Personal coaching to get you over stress humps
Managing stress without a plan, a portfolio of techniques, and a lot of support is very tough. Some forward movement can be made but really great results come from working with a stress management professional.
How Personal Relaxation/Stress Management Training Works:
It’s simple. An initial 45 minute phone appointment would identify what’s going, what sort of help might be a good match for you, how to do the initial relaxation techniques, and when we should talk again. Following the phone call, precise instructions on what you need to do, how to do it, and when to do it would be sent to you via e-mail.
A week or two later, a 30-45 minute check-in/check-up call will take place. In that session, we determine your next steps. Simple.
How Long Does Training Take?
It depends on how much support you want and how much you really want to get a feel for coaching over the course of working on a project or projects. If you have had a lot experience with coaching or just want a quick surgical support period, then a month or two might do it. If you really want to get to know yourself as a Creative, to sharpen your approach to your creative work, stretch yourself to take on projects you have never faced before, and work broadly to share your creations with the world, think about working with a coach for 3, 6, or 12 months. If you want to work longer, that’s great, no one will be kicked out the door. You are in control of the coaching experience in terms of length of time and your goals.
Safe and Confidential
The coaching experience provides you a safe place to stretch your wings, freely express your ambitions, think big/be big, and explore thinking in new ways. It is also a great place to look directly at the old standards obstacles that crush achievement—fear of failure, anxiety, frustration, and the inner critic. Coaching is a confidential place. I follow the ethics of the world’s largest coaching association, the International Coach Federation which means our entire time together will be treated as confidential.
O.k., How Do I Get Started? Read More
The biggest thing that stops people from trying relaxation techniques is: “Hey, I don’t have 30 minutes to meditate.” So let’s break that down: the only way to relax is through meditation, most people assume. But that assumption is false.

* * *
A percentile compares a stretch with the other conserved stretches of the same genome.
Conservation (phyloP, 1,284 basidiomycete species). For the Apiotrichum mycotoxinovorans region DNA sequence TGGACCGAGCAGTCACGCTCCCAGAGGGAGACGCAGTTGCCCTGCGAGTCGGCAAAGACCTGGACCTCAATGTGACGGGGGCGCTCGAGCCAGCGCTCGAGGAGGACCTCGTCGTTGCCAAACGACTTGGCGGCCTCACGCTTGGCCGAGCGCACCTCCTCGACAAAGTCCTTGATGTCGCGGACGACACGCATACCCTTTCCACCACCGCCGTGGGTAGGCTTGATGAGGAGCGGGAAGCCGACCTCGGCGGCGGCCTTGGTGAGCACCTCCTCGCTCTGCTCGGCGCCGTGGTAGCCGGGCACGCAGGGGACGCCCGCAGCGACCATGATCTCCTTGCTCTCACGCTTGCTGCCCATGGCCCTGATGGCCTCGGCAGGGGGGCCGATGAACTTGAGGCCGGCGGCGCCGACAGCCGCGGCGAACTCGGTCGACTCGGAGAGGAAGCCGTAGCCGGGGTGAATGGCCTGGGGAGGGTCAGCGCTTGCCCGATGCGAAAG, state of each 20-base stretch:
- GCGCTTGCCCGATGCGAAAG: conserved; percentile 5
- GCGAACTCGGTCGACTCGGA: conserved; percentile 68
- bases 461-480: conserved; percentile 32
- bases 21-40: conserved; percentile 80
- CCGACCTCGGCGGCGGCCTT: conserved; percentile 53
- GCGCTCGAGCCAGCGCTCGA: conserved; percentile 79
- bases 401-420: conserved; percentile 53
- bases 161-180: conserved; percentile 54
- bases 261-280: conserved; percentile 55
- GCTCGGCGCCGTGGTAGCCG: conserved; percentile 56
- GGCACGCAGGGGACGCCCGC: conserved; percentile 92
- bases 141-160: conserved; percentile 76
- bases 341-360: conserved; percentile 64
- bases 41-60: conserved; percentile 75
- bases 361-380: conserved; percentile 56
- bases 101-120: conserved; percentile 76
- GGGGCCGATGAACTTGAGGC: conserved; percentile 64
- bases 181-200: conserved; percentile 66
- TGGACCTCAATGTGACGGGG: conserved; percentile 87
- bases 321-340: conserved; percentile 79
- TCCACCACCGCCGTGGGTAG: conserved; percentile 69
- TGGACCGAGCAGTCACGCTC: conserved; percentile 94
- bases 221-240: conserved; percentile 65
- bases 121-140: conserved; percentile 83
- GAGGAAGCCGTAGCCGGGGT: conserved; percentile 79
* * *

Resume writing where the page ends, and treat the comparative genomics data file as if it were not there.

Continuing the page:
On-the-fly relaxation techniques are numerous, and in most ways, more effective than one or two meditation sessions per day. These regular world techniques are totally portable, invisible to others, and simple to work in.
Deep Breathing – Four or five cycles of breathing in, down to the belly and out really takes the edge off.
Sensory Mindfulness – Tune gently away from your thoughts and feelings and listen to the sounds around you for a few seconds. Next touch any surface in front of you (e.g. a keyboard, your sleeve, a coffee mug, a pen) and just note the feeling on your finger tips. Repeat for 30 seconds or up to a few minutes. Hey, don’t tell anyone, but you have just preformed a meditation practice.
Calming Imagery – Bring to your mind’s eye your last vacation (if it was a good time), or a favorite pet, or anything else that strikes you as calming (you also can do this with your eyes open). Hold onto the image or make it more vivid for a minute or two. Feel the greater calm.
No cross-legged position required for any of these. No seclusion necessary. Invisible to everyone else but you know what really is going on. You are de-stressing, when you need it, within your regular life, all on the fly.
There are a few other sources of stress but here are the biggies:
Threat – “Am I going to lose my job.” “God, I think he wants a divorce.” “What am I going to do?”
Anything that pokes at something near and dear to us (consciously or unconsciously) and shows the possibility of losing that precious thing, is a threat. Threat is not just a gun in the ribs, it can be the loss of anything we value.
Thwart – “Get moving!” “I hate post office lines; look at that dope slowing everything down.” “I told you a hundred times, do it this way!” “They will never listen to me so I’m just going to keep my mouth shut.”
We know what needs to be done and damn it! the world is not playing along. What idiots. I demand that things be done my way. What? You don’t always get your own way (in traffic, in lines, at work, in life)? Hello, stress.
Inner Conflict – “I know I need to get started on that project but…” “This just isn’t right but I have no choice but to do it anyway.” “Which way do I go, this way or that? They both feel the right way.”
Here we are split between two compelling options (or more). Both have their possibilities but we just can’t get off the dime and therefore we live with the stress of being inactive/divided.
Change – “I just: moved, lost my job, retired, won the lottery, got sick, ran off with a starlet, bought a house, had a baby, got a promotion.”
Shocking but true, good events and bad events stress us by causing our mind, body, and soul to swing into action to figure out what all this new stuff is and how to live with it. Win the lottery? Then you are stressed. Break your leg and your nose? Then you are stressed. Can’t win when things change.
Homework: See if your top three stressors fit into these categories. Note: Some stressors are so good at stressing, you can have two, three, or four of the major types of stresses cooking away in your life at one time because of one problem. You get a promotion (change), you want the money that comes with the promotion but not the work (inner conflict), you are afraid that some of your co-workers will turn their competitive attention upon you (threat), and you feel that you can’t really make the changes you want and therefore will feel like a puppet (thwart). Ouch!